magicroundabout, you want to have a look and see if it's working for you?

Last edited 5 years ago by boonebgorges (previous) (diff)

@boonebgorges
5 years ago

#6 follow-up: @magicroundabout
5 years ago

Why don't we date_parse()?

The only issue that I can see with using date_parse() is that it would be breaking if, say, someone had sent a date AND time string in before or after (e.g. 'before' => '2013-01-13 12:00:00'). Arguably, the documentation doesn't say that that will work. It says "Date to retrieve posts after. Accepts strtotime()-compatible string"

I'm happy to code up a new patch and/or test Boone's work.

Is there some info somewhere on the best way to create and test out patches? Would love to contribute (finally!). It's just not something I've done before. I'm an experienced dev with multiple local and remote test installs, so happy to talk as technical as you like, but just not worked with trac and patches much.

#7 in reply to: ↑ 6 @boonebgorges
5 years ago

Replying to magicroundabout:

Why don't we date_parse()?

Yeah, I tried that too :) date_parse() does some rounding down. date_parse( '2014-05' ) returns day=1. So there's no way to know, just by looking at the results of date_parse(), whether the intended value was '2014-05-01' or just '2014-05'. It would be possible to use date_parse() for some formats (it's reliable for Y-m-d, for example), but relying on this somewhat odd behavior for certain cases seemed odd.

Is there some info somewhere on the best way to create and test out patches? Would love to contribute (finally!).

Absolutely - we'd love to have your contributions. Check out the Contributor Handbook: https://make.wordpress.org/core/handbook/the-wordpress-codebase/ You'll see links along the left-hand menu for using Trac and SVN for generating and applying patches.

#8 in reply to: ↑ 5 ; follow-up: @dd32
5 years ago

Replying to boonebgorges:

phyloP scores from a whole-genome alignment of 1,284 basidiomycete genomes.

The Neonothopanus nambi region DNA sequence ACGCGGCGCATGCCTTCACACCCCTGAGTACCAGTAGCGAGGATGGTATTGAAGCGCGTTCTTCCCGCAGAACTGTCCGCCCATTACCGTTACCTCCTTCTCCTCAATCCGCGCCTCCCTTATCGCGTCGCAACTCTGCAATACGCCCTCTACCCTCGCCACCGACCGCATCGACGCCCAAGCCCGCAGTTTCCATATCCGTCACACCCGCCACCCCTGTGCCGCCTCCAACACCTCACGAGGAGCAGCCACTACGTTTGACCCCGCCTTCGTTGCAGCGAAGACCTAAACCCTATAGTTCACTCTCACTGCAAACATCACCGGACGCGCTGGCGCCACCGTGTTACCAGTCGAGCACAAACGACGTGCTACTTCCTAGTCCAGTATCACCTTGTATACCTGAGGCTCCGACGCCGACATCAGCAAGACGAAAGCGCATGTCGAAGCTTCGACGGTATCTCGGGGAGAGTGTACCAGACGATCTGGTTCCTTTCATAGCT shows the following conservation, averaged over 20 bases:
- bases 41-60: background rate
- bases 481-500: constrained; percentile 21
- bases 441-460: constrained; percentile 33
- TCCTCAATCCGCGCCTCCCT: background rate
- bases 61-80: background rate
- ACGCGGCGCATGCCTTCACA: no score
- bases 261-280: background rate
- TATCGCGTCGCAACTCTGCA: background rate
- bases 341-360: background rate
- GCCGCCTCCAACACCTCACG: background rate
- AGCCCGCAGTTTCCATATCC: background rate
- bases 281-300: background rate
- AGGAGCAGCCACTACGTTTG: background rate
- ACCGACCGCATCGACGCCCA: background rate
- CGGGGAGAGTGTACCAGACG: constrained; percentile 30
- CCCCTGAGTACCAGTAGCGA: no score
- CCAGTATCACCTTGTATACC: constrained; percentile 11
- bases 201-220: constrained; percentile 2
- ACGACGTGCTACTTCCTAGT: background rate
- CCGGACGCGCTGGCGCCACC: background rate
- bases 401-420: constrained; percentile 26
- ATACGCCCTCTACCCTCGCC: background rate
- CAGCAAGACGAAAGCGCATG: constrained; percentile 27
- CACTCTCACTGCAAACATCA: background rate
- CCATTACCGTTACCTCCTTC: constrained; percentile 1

The real challenge here is figuring out what date formats to accept. 29908.patch adds inclusive support for Y, Y-m, Y-m-d, Y-m-d H:i, and Y-m-d H:i:s, as well as the same formats with / instead of -.

I'd question the inclusion of / personally, It's not a date format used within code very often (IMHO) and could increase confusion of it supporting Y/d/m. Is there any harm in only supporting the standard Y-m-d H:i:s (or part of) mysql format?

#9 in reply to: ↑ 8 @boonebgorges
5 years ago

Replying to dd32:

I'd question the inclusion of / personally, It's not a date format used within code very often (IMHO) and could increase confusion of it supporting Y/d/m. Is there any harm in only supporting the standard Y-m-d H:i:s (or part of) mysql format?

Nope, no harm. I agree the / format is not used much when writing code. I just threw it in at the last minute because it was a minor mod to the regular expression. It's pretty arbitrary where we draw the line between supported formats and unsupported formats, but maybe saying "we support subsets of MySQL format" is a bit less arbitrary than other choices. Happy to go with majority opinion on this point.

#10 @boonebgorges
5 years ago

  • Resolution set to fixed
  • Status changed from accepted to closed

In 29936:

Better "inclusive" support for string values in WP_Date_Query.

The 'inclusive' parameter for WP_Date_Query determines whether non-precise
dates for 'before' and 'after' will be rounded up or down. Previously, this was
supported only when 'before' and 'after' were arrays; string-formatted dates
were run through strtotime(), which rounded them all down (inclusive in the
case of after, non-inclusive in the case of before). Now, we attempt to parse
formats that look like MySQL-formatted date strings, and apply inclusive logic
to them if we recognize them successfully.

Fixes #29908.
string values. Array values support the 'inclusive

#11 @boonebgorges
5 years ago

(FYI - I dropped support for the /. Thanks for the feedback, dd32!)